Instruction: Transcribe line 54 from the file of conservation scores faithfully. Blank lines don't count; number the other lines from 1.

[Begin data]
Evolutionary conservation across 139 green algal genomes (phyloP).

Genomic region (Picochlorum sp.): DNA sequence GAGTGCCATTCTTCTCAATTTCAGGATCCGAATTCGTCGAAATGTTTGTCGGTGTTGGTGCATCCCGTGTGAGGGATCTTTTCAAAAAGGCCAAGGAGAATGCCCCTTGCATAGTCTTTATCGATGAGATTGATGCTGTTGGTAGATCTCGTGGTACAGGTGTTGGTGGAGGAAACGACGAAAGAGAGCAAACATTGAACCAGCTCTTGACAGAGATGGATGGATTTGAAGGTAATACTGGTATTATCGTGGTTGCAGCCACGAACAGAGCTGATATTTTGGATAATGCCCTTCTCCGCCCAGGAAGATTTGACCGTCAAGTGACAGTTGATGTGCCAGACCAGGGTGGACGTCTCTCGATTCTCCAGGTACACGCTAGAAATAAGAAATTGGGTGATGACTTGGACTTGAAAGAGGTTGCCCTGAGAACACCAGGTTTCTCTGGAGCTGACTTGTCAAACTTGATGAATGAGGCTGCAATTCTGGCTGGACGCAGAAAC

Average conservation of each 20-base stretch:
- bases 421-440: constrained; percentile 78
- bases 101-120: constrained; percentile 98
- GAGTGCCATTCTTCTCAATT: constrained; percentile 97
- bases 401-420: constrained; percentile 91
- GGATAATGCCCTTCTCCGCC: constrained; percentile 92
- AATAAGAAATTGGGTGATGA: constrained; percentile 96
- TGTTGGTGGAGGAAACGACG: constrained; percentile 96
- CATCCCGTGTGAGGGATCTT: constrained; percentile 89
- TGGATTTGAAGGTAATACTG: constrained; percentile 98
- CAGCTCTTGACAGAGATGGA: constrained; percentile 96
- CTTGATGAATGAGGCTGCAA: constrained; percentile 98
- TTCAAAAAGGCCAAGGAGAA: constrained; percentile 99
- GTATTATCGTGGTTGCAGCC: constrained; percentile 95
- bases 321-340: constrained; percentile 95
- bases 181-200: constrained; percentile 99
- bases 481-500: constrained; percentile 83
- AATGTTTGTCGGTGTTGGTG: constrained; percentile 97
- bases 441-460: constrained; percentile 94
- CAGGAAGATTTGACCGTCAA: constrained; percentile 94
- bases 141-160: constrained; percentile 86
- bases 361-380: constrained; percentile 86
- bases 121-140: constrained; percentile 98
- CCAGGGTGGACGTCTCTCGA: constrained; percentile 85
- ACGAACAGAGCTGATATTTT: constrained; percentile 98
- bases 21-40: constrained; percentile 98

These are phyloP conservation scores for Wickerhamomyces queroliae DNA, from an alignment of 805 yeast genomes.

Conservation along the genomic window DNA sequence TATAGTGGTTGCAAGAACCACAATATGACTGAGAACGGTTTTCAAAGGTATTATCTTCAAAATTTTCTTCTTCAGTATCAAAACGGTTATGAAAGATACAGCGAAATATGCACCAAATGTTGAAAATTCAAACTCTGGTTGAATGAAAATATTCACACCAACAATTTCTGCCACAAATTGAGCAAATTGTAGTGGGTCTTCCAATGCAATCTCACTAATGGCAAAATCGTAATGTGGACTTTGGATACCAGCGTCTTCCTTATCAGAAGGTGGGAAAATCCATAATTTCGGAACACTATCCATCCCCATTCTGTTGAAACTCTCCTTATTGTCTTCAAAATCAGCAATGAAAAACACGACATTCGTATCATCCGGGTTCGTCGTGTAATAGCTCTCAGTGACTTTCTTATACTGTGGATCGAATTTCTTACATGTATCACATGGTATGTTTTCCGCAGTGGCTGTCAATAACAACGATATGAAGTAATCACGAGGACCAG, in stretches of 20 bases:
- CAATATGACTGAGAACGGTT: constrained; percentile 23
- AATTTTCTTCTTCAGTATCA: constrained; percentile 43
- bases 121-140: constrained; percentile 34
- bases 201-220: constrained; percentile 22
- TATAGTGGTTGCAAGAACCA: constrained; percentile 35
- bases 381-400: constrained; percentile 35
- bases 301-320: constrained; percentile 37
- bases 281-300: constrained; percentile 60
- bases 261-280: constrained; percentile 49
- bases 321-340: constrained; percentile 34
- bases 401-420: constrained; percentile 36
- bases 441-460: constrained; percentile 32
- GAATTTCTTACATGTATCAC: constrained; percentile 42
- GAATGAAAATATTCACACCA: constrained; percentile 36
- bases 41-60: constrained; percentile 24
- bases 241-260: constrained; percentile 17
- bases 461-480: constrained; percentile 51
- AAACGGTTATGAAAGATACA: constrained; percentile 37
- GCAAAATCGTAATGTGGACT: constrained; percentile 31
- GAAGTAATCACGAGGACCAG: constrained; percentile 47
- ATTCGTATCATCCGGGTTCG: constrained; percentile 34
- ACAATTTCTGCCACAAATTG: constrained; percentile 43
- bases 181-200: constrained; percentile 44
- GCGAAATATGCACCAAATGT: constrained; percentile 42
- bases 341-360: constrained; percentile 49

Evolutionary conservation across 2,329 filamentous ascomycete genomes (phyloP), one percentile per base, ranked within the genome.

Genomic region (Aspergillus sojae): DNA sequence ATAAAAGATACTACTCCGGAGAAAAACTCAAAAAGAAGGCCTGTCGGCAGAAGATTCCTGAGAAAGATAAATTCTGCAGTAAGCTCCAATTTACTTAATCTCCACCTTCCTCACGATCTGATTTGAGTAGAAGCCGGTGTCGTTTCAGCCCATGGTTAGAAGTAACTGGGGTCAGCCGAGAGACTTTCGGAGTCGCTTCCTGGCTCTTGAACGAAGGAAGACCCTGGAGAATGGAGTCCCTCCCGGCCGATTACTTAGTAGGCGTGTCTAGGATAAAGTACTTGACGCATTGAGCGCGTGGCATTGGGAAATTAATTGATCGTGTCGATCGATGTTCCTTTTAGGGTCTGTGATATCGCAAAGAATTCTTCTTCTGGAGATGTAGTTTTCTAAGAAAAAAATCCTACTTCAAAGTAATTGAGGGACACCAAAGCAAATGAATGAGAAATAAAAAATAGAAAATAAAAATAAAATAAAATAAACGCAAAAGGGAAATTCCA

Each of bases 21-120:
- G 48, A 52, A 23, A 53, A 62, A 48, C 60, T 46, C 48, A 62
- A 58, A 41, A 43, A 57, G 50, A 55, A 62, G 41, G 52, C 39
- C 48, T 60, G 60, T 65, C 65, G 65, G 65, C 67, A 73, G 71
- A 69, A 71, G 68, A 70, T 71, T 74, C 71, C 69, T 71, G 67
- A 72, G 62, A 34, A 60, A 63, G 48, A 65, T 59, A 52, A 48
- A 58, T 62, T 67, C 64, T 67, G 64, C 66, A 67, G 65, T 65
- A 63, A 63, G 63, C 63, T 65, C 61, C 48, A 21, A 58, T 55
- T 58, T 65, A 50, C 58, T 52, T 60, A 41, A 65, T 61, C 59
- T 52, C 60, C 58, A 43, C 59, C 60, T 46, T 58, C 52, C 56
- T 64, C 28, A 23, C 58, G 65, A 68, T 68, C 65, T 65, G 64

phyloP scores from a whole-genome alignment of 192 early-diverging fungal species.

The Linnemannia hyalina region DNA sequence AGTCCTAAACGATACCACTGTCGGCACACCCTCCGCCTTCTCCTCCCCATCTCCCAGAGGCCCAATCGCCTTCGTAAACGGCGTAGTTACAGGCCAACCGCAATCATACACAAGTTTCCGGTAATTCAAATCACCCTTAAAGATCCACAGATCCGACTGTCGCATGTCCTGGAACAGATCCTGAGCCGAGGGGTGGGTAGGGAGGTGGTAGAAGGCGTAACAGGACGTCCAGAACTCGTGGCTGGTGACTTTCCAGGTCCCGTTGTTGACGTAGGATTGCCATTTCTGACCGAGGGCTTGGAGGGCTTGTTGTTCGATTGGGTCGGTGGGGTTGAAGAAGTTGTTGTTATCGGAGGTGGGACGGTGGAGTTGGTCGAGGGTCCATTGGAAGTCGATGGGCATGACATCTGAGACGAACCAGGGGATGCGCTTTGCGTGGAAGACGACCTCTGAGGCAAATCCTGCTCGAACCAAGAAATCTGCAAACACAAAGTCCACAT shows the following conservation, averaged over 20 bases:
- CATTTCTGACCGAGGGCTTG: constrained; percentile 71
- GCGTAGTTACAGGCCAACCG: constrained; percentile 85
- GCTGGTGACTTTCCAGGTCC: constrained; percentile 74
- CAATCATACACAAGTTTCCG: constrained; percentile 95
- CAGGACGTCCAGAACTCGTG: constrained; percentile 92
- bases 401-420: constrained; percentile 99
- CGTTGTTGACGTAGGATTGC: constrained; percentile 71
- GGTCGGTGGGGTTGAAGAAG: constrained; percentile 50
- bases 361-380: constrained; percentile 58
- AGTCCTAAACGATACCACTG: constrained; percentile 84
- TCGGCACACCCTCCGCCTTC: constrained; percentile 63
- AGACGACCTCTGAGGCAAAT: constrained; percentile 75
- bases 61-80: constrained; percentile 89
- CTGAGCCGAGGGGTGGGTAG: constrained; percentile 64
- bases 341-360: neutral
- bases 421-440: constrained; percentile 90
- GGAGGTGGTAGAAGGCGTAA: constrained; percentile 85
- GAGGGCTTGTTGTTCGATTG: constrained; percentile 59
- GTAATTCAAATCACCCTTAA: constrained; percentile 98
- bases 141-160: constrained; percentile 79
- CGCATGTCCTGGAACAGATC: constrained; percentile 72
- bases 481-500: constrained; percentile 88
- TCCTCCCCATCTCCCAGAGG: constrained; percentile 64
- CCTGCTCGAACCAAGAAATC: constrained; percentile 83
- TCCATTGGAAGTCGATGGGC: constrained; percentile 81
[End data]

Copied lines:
- GCGAAATATGCACCAAATGT: constrained; percentile 42